To really understand someone else is hard work. It is not something that happens naturally for most of us because it demands we listen more than we speak. In fact, I often wonder whether people listening to us across cultures and languages, who must pay attention to every word and gesture we use, understand us better than those with whom we speak every day.

This seems be the case for those who opposed Jesus and struggled against his growing power, but it is also true for his closest followers. No matter how often Jesus spoke, acted, and responded to those most in need, it was difficult for those around him to fully appreciate what he was saying or who he was. Whenever we live with another person every day or speak with them very often, we find ourselves not really listening, especially if we share their culture and religious tradition.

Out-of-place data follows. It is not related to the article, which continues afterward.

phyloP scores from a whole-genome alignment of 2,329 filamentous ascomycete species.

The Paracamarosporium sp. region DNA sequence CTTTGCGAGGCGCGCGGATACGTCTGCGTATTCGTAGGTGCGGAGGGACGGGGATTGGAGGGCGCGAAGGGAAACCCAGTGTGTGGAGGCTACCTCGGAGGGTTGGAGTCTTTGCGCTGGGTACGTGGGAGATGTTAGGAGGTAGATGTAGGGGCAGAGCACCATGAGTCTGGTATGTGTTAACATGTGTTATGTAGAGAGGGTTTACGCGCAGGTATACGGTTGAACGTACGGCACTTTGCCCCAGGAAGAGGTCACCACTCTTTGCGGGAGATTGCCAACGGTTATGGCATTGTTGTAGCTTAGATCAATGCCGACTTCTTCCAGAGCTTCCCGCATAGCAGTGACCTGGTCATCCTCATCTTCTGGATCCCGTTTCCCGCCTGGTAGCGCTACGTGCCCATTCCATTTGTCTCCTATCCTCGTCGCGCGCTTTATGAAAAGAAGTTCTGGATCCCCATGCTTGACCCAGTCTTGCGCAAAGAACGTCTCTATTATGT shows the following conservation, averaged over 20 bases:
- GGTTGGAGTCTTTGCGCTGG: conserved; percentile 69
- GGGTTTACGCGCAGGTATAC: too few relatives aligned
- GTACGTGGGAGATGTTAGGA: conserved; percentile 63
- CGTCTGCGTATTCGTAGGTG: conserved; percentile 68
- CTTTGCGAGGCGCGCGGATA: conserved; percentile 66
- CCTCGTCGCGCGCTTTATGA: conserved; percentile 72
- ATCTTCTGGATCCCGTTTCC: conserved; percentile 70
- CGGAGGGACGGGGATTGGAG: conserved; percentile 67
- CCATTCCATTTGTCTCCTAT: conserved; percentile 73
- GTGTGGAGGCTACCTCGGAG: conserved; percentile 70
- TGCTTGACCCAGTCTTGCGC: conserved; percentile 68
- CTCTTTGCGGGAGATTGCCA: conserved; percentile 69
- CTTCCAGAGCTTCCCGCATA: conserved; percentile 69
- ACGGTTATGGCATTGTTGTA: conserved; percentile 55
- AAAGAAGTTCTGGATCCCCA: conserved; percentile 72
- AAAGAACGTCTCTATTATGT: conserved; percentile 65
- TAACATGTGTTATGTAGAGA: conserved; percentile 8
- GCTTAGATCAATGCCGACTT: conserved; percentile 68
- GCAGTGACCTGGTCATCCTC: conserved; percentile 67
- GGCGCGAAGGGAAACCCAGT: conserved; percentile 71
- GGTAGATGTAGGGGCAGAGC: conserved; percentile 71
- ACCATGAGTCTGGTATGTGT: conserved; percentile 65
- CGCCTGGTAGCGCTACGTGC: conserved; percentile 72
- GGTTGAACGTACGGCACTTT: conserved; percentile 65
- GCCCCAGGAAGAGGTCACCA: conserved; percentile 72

Jesus' disciples expected their teacher to fit their understanding of what an observant Jew and Rabbi was so that when he challenged the teaching of other rabbis about dietary and eating laws, they were confused. That Jesus was concerned more with whether they were growing closer to God, and not with whether they were observing this or that Rabbi's interpretation of the law, amazed them. Like the prophets before him, Jesus was forever demanding that his disciples review their lives and religious practices to determine if indeed the mystery of God's unconditional love was becoming the foundation of their lives. If it was, the law would take care of itself.  He demands no less of us.

Today, try to remember the last time you reviewed a religious practice or devotion in order to focus more clearly on union with God.

Tuesday, February 7, 2012

Silly arguments